Teens got a chance to learn about real police work and all the layers of law enforcement in a two week Wilmington Police Department Youth Academy. The academy helped give young teens a more positive outlook on the police.
As much as the two-week academy was a summer camp intended to keep teens busy and out of trouble on a handful of hot, summer days, and the not-so-secret secondary motivation for the program: Personalize the police, make them friends, and some of the bad feelings and preconceptions will dissipate
The academy kicked off July 10 when teenagers from the city and surrounding communities met for the first time at the William T. McLaughlin Public Safety Building downtown.
“Some of them, they were just going to try and avoid everybody and just get through it. We all were trying to avoid each other, but then we all got close,” said Aja Short, a 14-year-old who commuted to the camp from Smyrna. “The police officers got close with us, too.”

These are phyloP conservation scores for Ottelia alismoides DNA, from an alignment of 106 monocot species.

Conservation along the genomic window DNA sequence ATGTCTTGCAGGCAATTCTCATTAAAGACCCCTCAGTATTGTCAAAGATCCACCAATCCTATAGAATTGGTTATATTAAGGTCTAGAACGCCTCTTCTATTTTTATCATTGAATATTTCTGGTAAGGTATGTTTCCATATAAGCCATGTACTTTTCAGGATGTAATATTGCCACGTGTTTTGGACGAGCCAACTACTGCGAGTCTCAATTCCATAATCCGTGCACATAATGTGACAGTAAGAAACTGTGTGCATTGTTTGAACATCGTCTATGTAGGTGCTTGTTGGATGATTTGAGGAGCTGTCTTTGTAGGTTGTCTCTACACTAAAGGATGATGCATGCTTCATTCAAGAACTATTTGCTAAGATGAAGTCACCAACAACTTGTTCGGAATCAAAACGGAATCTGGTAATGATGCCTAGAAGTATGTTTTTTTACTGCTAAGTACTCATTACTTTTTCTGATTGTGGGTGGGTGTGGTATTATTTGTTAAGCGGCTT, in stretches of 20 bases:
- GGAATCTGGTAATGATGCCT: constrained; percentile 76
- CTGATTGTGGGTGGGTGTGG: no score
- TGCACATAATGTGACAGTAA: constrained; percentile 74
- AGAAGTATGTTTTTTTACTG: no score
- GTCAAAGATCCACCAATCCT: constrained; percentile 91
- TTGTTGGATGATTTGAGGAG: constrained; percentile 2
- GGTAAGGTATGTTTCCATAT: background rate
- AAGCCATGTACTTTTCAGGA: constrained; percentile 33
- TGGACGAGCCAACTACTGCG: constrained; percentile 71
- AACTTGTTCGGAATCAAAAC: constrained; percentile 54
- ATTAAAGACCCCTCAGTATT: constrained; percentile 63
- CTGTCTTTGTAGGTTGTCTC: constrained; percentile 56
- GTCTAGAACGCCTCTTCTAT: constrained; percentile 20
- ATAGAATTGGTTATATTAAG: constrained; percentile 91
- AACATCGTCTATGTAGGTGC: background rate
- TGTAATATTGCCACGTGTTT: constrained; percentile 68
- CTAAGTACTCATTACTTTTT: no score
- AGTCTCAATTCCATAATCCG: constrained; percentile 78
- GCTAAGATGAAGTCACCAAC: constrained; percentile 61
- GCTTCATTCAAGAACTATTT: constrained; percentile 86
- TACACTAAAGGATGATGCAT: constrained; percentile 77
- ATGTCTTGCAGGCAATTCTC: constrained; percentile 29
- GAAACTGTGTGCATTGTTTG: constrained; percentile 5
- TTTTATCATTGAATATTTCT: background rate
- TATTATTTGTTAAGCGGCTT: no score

On their first day, the cadets spoke to judges about the beginning of the arrest and legal process. They got to conduct mock interviews with detectives playing the roles of criminal suspects, the first activity that really brought any of the cadets out of their shells.
There were demonstrations covering the proper way to apply handcuffs, write reports and work the radios. They learned about hostage negotiation, first aid and ethics. More than a few of the cadets already had learned the lesson police are supposed to see the big picture when it comes to community impact: There’s more to it than handcuffs and prison bars. Hands-on community relations creates a humanizing effect that strengthens relationships between citizens and law enforcement.
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